vault8

Create another secret for the user password, again either using the full property name (datasources.default.password) or a placeholder (e.g., ATP_USER_PASSWORD) and for "Secret Contents" use the database user password you created earlier.

6.2. Dependency

Add a dependency for the micronaut-oraclecloud-vault library to add support for using Vault as a distributed configuration source:

build.gradle
implementation("io.micronaut.oraclecloud:micronaut-oraclecloud-vault")

6.3. Configuration changes

Create src/main/resources/bootstrap.properties with the following content:

src/main/resources/bootstrap.properties
micronaut.application.name=micronautguide
micronaut.config-client.enabled=true
(1)
oci.config.profile=DEFAULT
oci.vault.config.enabled=true
(2)
oci.vault.vaults[0].ocid=
(3)
oci.vault.vaults[0].compartment-ocid=
1 Use the same profile name as above in application.properties
2 Set the value of the ocid property with the vault OCID unique identifier you saved when creating the vault.
3 Set the value of the compartment-ocid property with the OCID unique identifier of the compartment where you created the secrets

Delete the micronaut.application.name and oci.config.profile properties from application.properties so they are only declared once, and remove the cleartext passwords by either leaving the values unset (if your secret names are the full property names):

src/main/resources/application.properties
...
datasources.default.ocid=ocid1.autonomousdatabase.oc1.iad.anuwcl...
datasources.default.walletPassword=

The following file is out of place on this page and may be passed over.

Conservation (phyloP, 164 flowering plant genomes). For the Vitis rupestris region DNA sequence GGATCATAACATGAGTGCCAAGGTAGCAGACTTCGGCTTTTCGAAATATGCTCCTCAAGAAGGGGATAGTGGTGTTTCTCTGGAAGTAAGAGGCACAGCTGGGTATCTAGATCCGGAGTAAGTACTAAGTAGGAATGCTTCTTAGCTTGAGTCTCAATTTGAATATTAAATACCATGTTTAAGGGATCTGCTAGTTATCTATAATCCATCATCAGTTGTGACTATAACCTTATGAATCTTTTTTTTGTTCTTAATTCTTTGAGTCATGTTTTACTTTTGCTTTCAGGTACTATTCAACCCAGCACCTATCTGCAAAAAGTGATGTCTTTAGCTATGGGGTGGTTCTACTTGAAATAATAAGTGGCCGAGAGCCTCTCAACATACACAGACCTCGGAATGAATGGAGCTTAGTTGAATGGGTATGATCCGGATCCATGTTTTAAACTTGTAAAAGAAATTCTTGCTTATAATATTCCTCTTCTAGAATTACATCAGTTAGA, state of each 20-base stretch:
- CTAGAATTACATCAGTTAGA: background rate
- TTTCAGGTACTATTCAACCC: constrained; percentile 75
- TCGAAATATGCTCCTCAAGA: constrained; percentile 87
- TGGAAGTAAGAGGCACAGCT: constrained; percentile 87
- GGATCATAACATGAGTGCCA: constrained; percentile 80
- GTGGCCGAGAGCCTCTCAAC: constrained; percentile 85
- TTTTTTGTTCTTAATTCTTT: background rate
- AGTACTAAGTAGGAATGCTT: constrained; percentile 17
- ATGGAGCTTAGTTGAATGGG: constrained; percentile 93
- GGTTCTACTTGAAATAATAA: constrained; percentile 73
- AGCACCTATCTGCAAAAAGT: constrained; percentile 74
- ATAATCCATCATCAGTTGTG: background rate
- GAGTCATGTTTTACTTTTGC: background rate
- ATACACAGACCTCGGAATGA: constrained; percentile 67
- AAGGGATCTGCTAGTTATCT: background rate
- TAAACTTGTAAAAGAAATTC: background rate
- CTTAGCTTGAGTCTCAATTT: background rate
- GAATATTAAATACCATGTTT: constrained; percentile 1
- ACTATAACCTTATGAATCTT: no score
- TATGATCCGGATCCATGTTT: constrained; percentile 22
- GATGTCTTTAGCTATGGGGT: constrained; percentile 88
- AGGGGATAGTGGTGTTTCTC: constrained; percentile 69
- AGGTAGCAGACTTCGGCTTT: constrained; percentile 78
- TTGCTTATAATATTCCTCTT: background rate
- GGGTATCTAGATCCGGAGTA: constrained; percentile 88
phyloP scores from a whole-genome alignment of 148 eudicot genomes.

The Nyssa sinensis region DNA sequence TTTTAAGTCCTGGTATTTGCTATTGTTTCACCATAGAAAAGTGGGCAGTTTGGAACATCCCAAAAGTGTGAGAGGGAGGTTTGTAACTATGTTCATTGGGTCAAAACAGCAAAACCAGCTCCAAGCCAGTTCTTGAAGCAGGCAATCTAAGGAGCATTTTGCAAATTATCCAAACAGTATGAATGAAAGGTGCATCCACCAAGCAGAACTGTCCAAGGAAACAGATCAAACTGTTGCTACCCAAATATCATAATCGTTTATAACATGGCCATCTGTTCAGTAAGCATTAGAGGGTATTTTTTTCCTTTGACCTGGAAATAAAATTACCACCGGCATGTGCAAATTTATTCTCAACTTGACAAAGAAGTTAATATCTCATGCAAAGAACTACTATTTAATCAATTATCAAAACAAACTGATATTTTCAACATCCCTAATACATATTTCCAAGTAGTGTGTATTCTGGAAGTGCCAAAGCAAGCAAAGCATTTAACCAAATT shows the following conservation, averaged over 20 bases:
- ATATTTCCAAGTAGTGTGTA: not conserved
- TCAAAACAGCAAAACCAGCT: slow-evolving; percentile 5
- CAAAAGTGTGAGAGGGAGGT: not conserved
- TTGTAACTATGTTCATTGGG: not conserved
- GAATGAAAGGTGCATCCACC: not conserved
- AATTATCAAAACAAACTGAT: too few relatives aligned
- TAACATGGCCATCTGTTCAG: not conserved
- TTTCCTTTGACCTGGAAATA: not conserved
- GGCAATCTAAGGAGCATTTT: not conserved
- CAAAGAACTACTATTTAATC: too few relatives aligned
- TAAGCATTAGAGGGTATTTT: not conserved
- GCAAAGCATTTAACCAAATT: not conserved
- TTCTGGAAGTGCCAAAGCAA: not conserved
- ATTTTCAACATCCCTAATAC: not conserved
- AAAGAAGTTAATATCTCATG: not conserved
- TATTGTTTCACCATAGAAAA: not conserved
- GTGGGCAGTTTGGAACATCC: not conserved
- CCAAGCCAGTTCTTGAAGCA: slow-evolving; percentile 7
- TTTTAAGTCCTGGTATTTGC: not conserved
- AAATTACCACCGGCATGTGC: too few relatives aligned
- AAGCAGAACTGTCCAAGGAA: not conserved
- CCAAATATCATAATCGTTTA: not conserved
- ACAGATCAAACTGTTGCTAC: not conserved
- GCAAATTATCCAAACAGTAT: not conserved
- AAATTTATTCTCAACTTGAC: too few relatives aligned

datasources.default.username=micronautdemo
datasources.default.password=
...

or by using placeholders:

src/main/resources/application.properties
...
datasources.default.ocid=ocid1.autonomousdatabase.oc1.iad.anuwcl...
datasources.default.walletPassword=${ATP_WALLET_PASSWORD}
datasources.default.username=micronautdemo
datasources.default.password=${ATP_USER_PASSWORD}
...

7. Running the Application

To run the application use:

./gradlew run

or if you use Windows:

gradlew run

which will start the application on port 8080.

You should see output similar to the following, indicating that the database connectivity and wallet configuration is all handled automatically, and that Flyway is being used. Also, if you added the Logback logger above, you’ll see the results of the work done by DataPopulator:

INFO  com.oracle.bmc.Region - Loaded service 'DATABASE' endpoint mappings: {US_ASHBURN_1=https://database.us-ashburn-1.oraclecloud.com}
INFO  c.oracle.bmc.database.DatabaseClient - Setting endpoint to https://database.us-ashburn-1.oraclecloud.com
INFO  i.m.o.a.j.OracleWalletArchiveProvider - Using default serviceAlias: MicronautDemo_high
INFO  i.m.flyway.AbstractFlywayMigration - Running migrations for database with qualifier [default]
INFO  o.f.c.i.database.base.DatabaseType - Database: jdbc:oracle:thin:@(description=(retry_count=20)(retry_delay=3)(address=(protocol=tcps)(port=1522)(host=adb.us-ashburn-1.oraclecloud.com))(connect_data=(service_name=rxfmolsmtfaakhf_micronautdemo_high.adb.oraclecloud.com))(security=(ssl_server_cert_dn="CN=adwc.uscom-east-1.oraclecloud.com,OU=Oracle BMCS US,O=Oracle Corporation,L=Redwood City,ST=California,C=US"))) (Oracle 19.0)
INFO  o.f.core.internal.command.DbValidate - Successfully validated 1 migration (execution time 00:00.069s)